CHARLESTON, W.Va. — An elections complaint has been filed over Gov. Jim Justice’s remarks about the state road bond vote to county elections workers earlier this week.

The complaint was filed Wednesday by Rob Cornelius, a Republican operative who said he was filing the complaint not based on party grounds but based on a desire to see elected officials abide by the rules.

Justice is a Republican, although he switched his party affiliation in early August.

“The law applies to both parties equally. Just because you’re in a position of power doesn’t mean you can or should use state resources to try to pressure county employees to affect state election results,” Cornelius said in a brief telephone interview.

“You’ve asked them to change the results of an election to suit you, all the while using public resources and public money. Jim Justice can’t bully our clerks.”

Just because a complaint has been filed, it doesn’t necessarily mean punishment is at hand for the governor. Any person may file a complaint. If the Secretary of State determines that there is no violation, the complaint would be dismissed. The results of the procedures would be published.

The Elections Commission also doesn’t usually make complaints public. In this case, Cornelius did it himself, saying he wants the complaint to be public. Complaintants may request a hearing on the record.

Justice appeared at a training session for elections workers on Monday in Canaan Valley. The session, officially called the election officials conference, is a two-day, biannual event meant to help ensure smooth elections. More than 150 elections workers from all 55 counties were registered for the conference.

The Secretary of State’s office, which hosted the meeting, said Justice was expected to praise elections workers for their effort and to announce a million dollars would be fronted for the cost of the Oct. 7 special election on the road bond.

But Justice went farther than that, promoting the road bond in his remarks. The governor has been on a “Roads to Prosperity” tour of West Virginia communities to promote the bond vote, and he often makes similar remarks from stop to stop.

“You hold everything right now in your hands, and I beg you to talk to any and everybody you may talk to and convince them that this is the beginning. This is not the end, this is the beginning,” Justice said on Monday, touting the thousands of jobs he has said will be created through a major set of highways projects.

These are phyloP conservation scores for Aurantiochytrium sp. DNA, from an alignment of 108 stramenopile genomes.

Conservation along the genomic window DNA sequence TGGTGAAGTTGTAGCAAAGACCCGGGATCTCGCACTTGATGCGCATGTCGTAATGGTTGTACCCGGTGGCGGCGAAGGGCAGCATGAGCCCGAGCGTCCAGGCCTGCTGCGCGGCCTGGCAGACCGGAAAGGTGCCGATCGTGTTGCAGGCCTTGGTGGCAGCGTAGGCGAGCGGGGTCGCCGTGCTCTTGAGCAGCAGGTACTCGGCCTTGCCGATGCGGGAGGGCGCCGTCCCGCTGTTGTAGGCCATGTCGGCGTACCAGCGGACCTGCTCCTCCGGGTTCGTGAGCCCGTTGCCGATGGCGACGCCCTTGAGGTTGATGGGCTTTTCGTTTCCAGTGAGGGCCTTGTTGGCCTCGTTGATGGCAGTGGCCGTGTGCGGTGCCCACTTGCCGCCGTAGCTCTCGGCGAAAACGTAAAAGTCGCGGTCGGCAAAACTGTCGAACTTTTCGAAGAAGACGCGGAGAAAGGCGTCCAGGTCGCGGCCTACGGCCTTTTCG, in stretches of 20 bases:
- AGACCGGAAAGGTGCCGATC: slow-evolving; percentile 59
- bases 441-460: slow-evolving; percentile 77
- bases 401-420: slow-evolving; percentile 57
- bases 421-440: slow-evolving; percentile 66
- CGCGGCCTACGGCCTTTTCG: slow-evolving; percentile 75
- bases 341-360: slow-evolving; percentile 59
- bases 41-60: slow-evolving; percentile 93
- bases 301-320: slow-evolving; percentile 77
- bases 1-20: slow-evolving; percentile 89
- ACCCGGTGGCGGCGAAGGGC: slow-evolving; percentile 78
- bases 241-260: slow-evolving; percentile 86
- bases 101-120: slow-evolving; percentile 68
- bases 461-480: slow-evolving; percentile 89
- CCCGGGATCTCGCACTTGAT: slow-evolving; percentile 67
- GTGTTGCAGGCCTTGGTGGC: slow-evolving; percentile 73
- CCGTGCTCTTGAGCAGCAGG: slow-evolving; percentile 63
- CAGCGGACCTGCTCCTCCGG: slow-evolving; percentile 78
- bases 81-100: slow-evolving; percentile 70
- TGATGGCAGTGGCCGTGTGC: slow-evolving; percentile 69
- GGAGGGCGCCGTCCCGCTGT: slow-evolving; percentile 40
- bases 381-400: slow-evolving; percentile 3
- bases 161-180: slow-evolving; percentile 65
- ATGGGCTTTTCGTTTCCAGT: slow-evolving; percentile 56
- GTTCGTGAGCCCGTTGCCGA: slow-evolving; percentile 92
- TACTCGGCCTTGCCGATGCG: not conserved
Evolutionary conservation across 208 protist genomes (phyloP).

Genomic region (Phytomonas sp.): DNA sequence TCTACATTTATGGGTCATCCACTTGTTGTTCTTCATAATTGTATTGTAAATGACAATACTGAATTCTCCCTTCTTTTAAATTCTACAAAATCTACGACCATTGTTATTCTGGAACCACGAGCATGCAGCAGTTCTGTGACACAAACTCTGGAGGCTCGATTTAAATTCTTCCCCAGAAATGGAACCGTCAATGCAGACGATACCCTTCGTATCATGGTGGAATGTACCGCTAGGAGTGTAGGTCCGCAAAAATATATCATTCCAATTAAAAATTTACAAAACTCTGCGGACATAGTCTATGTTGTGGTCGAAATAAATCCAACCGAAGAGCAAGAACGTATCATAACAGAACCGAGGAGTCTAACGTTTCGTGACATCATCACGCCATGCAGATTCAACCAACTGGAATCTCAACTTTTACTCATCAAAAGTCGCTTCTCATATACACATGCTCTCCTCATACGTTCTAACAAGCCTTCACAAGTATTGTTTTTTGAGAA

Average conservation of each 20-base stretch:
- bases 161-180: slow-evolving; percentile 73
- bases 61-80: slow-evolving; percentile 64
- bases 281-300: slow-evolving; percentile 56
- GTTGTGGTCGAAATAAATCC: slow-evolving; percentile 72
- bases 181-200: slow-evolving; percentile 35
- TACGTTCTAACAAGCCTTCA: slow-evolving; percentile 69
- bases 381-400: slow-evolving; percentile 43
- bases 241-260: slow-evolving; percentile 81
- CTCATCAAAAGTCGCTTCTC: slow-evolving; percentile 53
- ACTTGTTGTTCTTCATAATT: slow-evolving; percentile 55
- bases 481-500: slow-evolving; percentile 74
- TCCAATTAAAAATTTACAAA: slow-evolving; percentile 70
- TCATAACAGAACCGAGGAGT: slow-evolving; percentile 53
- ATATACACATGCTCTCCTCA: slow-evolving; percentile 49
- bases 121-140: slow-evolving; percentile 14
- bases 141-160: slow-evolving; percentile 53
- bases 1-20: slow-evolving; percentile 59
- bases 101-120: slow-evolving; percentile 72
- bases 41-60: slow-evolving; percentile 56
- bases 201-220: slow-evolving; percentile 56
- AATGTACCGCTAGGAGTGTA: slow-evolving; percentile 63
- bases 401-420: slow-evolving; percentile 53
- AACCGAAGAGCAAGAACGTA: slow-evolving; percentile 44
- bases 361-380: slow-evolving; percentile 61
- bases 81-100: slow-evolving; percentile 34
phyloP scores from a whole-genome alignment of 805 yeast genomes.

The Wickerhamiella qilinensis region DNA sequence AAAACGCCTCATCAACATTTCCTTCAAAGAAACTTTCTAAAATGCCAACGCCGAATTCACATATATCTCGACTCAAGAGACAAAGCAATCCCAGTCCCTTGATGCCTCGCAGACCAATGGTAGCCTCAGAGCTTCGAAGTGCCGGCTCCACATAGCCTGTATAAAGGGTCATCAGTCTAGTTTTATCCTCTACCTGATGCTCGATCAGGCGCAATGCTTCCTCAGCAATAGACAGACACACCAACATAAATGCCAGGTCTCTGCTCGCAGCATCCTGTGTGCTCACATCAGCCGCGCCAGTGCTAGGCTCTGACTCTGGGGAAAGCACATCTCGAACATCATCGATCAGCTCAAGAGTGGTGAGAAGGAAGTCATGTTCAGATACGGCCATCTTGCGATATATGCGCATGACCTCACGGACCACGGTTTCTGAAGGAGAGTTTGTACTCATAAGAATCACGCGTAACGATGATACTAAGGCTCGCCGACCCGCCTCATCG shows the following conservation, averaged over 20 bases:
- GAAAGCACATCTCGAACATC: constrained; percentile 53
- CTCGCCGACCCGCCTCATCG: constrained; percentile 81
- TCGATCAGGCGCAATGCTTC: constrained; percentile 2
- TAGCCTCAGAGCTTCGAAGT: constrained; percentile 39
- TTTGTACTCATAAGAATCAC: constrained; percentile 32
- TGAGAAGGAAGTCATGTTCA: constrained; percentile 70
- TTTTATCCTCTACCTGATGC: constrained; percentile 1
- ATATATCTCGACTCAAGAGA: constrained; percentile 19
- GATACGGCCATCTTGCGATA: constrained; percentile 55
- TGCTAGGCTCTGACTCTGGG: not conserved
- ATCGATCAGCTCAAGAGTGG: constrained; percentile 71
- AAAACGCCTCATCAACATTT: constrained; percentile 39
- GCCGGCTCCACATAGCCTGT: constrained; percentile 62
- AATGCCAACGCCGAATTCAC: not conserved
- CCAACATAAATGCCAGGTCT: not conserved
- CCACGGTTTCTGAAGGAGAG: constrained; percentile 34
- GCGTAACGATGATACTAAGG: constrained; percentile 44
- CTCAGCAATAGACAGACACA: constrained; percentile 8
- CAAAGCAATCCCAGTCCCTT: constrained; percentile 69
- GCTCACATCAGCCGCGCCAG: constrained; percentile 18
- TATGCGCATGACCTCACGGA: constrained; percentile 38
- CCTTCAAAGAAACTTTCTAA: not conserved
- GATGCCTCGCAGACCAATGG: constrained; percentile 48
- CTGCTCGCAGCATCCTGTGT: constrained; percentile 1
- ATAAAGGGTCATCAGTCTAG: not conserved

The governor began his comments at the training session by thanking the county clerks for all their hard work, including for the special bond election, which falls on a Saturday.

He then spoke about the reasons he believes voting in favor of the bond issue is vital and told the clerks their role is important.

“We’re on our way right now, but I really need you. You hold the key right now, and I know it’s a burden that I’ve laid on your back. And this man is championing it,” Justice said, possibly referring to Secretary of State Mac Warner. “But literally, you have the responsibility to move our state.”

Cornelius has been a vocal opponent of the road bond. He’s the one who in late August drafted a resolution for the state Republican Executive Committee to oppose the road bond based on its possible tax effects.

His ethics commission complaint draws on both a MetroNews story about the governor’s remarks to election workers and a YouTube video of the remarks themselves.

The complaint cites a section of West Virginia code — 3-1-46 — that says state officials cannot appear at election training for county clerks. “No elected official may appear in any training program either in person or by visual image or by name.”

The complaint asks for an investigation of the possible violation of another section of code — WV 3-9-1 — which has to do with tampering with election results. That’s a felony with a punishment of prison time of one to 10 years.

“This attempt to influence an election via its election workers at an official state meeting certainly violates the intent of WV 3-9-1 and I ask the investigators and Commission to examine this closely,” Cornelius wrote in the complaint.

Cornelius wraps up his complaint by saying, “To conclude, Governor Jim Justice is abusing his power, public resources, and several portions of your office’s portion of the WV Code.”

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